NAIROBI, Kenya, Jan 20 – Kenya’s Cosmas Lagat upset the formbook and produced outstanding performance in hot conditions to triumph at the Mumbai Marathon on Sunday, winning at the IAAF Gold Label road race in 2:09:15.
In the corresponding women’s race, Ethiopia’s Worknesh Alemu won in 2:25:45.
Both marks were the second fastest winning times in the history of the event, the pair taking first prize cheques of Sh4.5mn (USD $45,000).
The men’s race naturally started steadily and a large pack of 14 runners – including three pacemakers – went through 10 kilometres in 30:53, 20 kilometres in 1:02:18 and the halfway point in 1:05:15.
However, Lagat made a decisive surge just before 29 kilometres and quickly put daylight between himself and his rivals, partially splitting up the leading pack.
Lagat passed 30 kilometres in 1:32:34, assisted by two pacemakers whom he kept instructing to go faster, with a chasing pack of seven men 11 seconds behind.
The remaining pacemakers were to drop out at about 32 kilometres but Lagat bravely pressed on and kept on increasing the gap, to almost 40 seconds by 35 kilometres, although later he admitted that despite feeling strong, he spent much of the final 10 kilometres running scared.
“It was a good moment to make a break, but I also knew there were good runners behind me,” he said. “From 35km I was never sure how close there were to me or whether they were coming back to me.”
In fact, at 38 kilometres he had almost a minute’s lead before Ethiopia’s Aychew Bantie edged away from his compatriot Shumet Akalnew in the closing kilometres to clinch second and reduce the winning margin to 50 seconds by the finish.
Lagat crossed the line in 2:09:15 for his third win over the classic distance in six outings, his other two victories also coming in hot weather conditions in the Spanish city of Seville. Bantie finished second in 2:10:05 and Akalnew third in 2:10:14.
“I thought Lagat might come back to us in the last kilometres because he had changed his pace so quickly and he ran so fast (between 29 and 35 kilometres),” said Bantie. “But after 35km I knew I was running for second place.”
Pre-race favourite Abera Kuma, the fastest man in the field with a best of 2:05:50, drifted away from the leading pack just after 30 kilometres and from that point was never in contention for a place on the podium, eventually finishing seventh in 2:13:10.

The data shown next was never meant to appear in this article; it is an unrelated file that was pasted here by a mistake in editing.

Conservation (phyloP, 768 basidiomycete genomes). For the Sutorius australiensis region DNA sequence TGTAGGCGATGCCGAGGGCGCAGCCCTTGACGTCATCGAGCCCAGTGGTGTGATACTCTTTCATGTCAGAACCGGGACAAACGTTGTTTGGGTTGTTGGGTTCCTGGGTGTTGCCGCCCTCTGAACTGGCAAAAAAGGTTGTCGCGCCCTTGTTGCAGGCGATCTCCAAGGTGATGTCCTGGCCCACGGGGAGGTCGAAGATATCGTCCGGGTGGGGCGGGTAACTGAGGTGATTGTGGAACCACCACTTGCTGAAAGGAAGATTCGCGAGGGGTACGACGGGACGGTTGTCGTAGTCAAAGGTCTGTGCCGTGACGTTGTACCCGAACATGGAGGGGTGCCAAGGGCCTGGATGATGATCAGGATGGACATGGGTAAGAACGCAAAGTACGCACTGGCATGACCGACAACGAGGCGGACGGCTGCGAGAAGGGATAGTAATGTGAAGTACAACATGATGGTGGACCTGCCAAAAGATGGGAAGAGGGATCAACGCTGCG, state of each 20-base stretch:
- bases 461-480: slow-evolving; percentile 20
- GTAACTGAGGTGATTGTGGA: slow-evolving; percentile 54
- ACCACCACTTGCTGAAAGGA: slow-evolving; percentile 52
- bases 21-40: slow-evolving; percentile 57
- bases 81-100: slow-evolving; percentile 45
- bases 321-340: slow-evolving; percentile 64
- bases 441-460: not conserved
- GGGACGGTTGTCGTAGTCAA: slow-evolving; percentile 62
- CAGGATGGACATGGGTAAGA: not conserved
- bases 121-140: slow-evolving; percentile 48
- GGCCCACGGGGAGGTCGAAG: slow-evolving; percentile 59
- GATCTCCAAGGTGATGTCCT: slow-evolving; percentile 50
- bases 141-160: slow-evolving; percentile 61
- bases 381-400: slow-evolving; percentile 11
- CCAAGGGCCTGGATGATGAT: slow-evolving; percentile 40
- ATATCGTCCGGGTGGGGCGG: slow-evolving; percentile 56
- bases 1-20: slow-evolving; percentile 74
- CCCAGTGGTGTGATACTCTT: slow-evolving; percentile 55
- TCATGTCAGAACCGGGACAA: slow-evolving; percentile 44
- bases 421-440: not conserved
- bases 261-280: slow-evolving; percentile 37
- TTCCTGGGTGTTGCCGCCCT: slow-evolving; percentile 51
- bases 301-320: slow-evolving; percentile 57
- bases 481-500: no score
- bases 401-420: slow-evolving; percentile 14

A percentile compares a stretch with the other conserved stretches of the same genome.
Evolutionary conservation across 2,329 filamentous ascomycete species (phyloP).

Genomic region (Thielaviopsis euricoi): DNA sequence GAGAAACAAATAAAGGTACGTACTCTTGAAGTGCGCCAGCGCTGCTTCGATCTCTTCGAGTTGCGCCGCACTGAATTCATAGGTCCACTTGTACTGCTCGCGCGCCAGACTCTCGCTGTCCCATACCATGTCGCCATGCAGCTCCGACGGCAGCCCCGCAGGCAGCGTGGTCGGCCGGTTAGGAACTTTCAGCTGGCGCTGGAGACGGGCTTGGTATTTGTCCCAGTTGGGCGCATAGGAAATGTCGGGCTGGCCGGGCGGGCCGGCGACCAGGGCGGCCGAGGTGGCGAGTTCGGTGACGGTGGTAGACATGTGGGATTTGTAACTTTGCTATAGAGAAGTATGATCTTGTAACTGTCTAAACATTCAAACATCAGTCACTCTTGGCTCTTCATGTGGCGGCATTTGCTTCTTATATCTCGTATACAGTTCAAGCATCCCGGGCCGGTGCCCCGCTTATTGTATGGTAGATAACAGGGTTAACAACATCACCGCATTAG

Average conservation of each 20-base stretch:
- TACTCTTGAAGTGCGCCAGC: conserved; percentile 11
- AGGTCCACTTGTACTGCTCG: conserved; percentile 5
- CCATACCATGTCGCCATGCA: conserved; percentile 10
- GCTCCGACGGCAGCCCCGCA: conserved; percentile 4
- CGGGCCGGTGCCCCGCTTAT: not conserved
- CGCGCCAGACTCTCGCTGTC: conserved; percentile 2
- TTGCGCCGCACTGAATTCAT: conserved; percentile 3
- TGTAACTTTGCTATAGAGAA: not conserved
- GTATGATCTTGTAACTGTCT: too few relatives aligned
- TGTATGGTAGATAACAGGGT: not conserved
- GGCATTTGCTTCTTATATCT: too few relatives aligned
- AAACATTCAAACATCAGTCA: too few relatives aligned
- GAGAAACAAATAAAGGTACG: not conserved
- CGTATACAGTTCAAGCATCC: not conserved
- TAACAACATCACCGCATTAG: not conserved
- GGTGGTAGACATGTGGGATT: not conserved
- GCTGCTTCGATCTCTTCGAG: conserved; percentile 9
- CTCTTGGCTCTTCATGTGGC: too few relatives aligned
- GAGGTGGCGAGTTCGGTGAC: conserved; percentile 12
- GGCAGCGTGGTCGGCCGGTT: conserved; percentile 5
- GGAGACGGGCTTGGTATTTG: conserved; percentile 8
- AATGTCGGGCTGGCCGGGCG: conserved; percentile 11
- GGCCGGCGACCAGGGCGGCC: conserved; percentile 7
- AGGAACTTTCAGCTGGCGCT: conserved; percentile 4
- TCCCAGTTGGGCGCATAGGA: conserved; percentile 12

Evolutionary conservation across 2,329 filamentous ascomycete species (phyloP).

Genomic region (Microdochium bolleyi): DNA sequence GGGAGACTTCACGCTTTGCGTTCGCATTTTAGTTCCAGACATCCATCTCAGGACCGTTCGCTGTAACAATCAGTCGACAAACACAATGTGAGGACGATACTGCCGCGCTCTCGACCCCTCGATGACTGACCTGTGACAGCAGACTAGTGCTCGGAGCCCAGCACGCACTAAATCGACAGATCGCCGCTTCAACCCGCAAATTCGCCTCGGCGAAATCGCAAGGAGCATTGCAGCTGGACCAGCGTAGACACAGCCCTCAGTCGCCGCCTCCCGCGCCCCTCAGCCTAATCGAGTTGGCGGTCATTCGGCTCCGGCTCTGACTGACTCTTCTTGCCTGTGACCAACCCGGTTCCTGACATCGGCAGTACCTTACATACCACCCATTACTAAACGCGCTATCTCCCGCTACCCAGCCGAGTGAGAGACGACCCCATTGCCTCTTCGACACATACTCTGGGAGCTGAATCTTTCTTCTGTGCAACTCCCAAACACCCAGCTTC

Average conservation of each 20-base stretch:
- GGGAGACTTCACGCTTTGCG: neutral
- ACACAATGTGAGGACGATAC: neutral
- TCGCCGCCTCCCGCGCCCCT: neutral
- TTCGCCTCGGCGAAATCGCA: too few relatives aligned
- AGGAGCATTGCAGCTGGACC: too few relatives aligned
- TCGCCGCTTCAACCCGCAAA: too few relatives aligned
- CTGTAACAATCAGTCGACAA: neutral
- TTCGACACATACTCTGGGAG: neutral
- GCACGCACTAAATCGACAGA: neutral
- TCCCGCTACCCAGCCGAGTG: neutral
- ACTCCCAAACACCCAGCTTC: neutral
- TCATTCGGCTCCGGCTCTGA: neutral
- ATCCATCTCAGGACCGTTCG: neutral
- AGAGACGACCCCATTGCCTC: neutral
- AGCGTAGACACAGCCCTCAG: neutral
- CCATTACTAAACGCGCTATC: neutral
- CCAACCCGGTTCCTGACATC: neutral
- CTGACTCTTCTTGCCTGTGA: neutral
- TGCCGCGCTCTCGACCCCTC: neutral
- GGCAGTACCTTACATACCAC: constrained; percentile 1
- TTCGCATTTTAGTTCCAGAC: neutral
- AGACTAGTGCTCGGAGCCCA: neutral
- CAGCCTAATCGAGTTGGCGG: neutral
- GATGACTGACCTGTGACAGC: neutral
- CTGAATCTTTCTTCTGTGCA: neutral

Contrast to the men’s race, with temperatures higher than expected and reaching 23C when the gun went, the leading women started with a flourish and the sizable leading pack with their male pacemakers went through 10 kilometres in 34:28 and 20 kilometres in 1:08:42.
Four women – Alemu and her Ethiopian compatriots: pe-race favourite Amane Gobena, Birke Debele and Mergetu Alemu – were still in contention at 30 kilometres which was passed in 1:43:14, still giving hope that the course record of 2:24:33 set by Kenya’s Valentine Kipketer in 2013 could be challenged.
Mergetu Alemu soon dropped off the pace and a couple of kilometres down the road so too did Debele, but Gobena doggedly held on for two kilometres more until Worknesh Alemu made a second and decisive surge just before 35 kilometres.
Alemu shook off Gobena but given the credentials of her rival and the intensity of the conditions, with temperatures by now having risen to 26C, nothing was certain. But Alemu maintained her focus to clock an impressive personal best of 2:25:45 and finish 24 seconds ahead of the defending champion, who finished second in 2:26:09, despite suffering from stomach problems over the final 10 kilometres.
Debele hung on for third in 2:26:39 as Ethiopian runners filled the first seven slots.
India’s Sudha Singh finished eighth in 2:34:56, an Indian best in Mumbai, a personal best and the second fastest time by an Indian woman ever, just 13 seconds away from the national record.
As magnificent as Singh’s performance was by local standards – and she booked her place on the team going to the IAAF World Athletics Championships Doha 2019 in September – she might be left to rue her cautious first half, running more than seven minutes behind the leading pack, before uncorking a huge negative split by almost six minutes from the halfway point onwards.
1 Cosmas Lagat (KEN) 2:09:15
2 Aychew Bantie (KEN) 2:10:05
3 Shumet Akalnew (KEN) 2:10:14
4 Daniel Muteti (KEN) 2:10:55
5 Ayenew Mekuant (ETH) 2:11:16
6 Silas Too (KEN) 2:12:06
7 Abera Kuma (KEN) 2:13:10
8 Deresa Geleta (KEN) 2:13:11
1 Worknesh Alemu (ETH) 2:25:45
2 Amane Gobena (ETH) 2:26:09
3 Birke Debele (ETH) 2:26:39
4 Mergertu Alemu (ETH) 2:31:00
5 Almaz Negede (ETH) 2:31:45
6 Melesech Tsegaye (ETH) 2:32:45
7 Zinash Gerado (ETH) 2:34:32
8 Sudha Singh (IND) 2:34:56